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J Physiol. 1990 Nov;430:105-17.

Cardiovascular responses to static exercise in man: central and reflex contributions.

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  • 1School of Physiology and Pharmacology, University of New South Wales, Kensington, Sydney, Australia.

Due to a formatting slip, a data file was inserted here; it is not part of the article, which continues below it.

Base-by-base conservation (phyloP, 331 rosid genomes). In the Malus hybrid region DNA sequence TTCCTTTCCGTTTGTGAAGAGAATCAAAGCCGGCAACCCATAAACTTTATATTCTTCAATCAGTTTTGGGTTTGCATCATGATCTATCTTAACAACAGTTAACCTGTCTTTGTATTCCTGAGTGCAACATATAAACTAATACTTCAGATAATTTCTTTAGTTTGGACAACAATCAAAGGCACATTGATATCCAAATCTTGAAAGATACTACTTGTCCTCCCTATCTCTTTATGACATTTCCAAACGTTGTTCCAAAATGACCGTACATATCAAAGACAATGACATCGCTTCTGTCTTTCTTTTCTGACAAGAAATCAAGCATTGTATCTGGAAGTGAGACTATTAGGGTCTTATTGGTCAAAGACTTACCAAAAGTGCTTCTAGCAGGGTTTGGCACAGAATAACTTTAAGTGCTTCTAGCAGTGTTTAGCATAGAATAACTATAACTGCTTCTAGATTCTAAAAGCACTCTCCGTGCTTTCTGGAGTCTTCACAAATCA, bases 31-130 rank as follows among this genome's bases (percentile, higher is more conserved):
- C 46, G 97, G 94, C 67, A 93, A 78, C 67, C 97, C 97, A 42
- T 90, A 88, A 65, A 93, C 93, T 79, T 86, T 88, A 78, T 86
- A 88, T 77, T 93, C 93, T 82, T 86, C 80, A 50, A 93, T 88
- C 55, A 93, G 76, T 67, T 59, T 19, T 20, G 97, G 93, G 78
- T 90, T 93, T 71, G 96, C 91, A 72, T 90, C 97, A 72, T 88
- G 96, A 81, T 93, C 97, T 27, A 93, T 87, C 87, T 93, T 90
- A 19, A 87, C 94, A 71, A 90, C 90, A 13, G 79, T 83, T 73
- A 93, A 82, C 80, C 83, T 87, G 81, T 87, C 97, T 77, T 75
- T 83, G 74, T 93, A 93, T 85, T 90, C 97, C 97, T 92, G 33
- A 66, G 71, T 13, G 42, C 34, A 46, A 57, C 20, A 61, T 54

1. To assess the contributions of muscle chemoreflexes and central signals of motor command to cardiovascular to static exercise, blood pressure and heart rate were measured during three separate conditions: (i) isometric handgrip contractions, (ii) entrapment of metabolites produced by these contractions within the contracting muscles (chemoreflex effect), and (iii) attempted contractions of acutely paralysed muscles at three levels of effort (command effect). 2. The chemoreflex was assessed during circulatory occlusion applied as the contraction ceased. Paralysis was produced by local infusion of lignocaine distal to a sphygmomanometer cuff inflated above systolic pressure. 3. Blood pressure and heart rate increased progressively during isometric contraction of 33 and 50% maximal voluntary strength (for 120 and 75 s respectively). Muscle chemoreflexes during occlusion also increased blood pressure in proportion to the duration of contraction but did not increase heart rate. During attempted contraction of paralysed muscles at three measured levels of motor command, blood pressure and heart rate increased, but only heart rate was graded with the level of command. 4. The pattern of cardiovascular response for the muscle chemoreflex (as indicated by the ratio of the changes in heart rate and blood pressure) differed from that for isometric contractions and for motor commands in isolation. The pattern for contractions and for moderate but not high intensities of motor command was similar. 5. These data suggest that cardiovascular responses to moderate intensities of static contraction can be produced primarily by motor command, but that both motor command and muscle chemoreflexes contribute to cardiovascular responses at higher intensities of static exercise. When studied in isolation, central motor command and muscle chemoreflexes do not produce the same pattern of circulatory responses.

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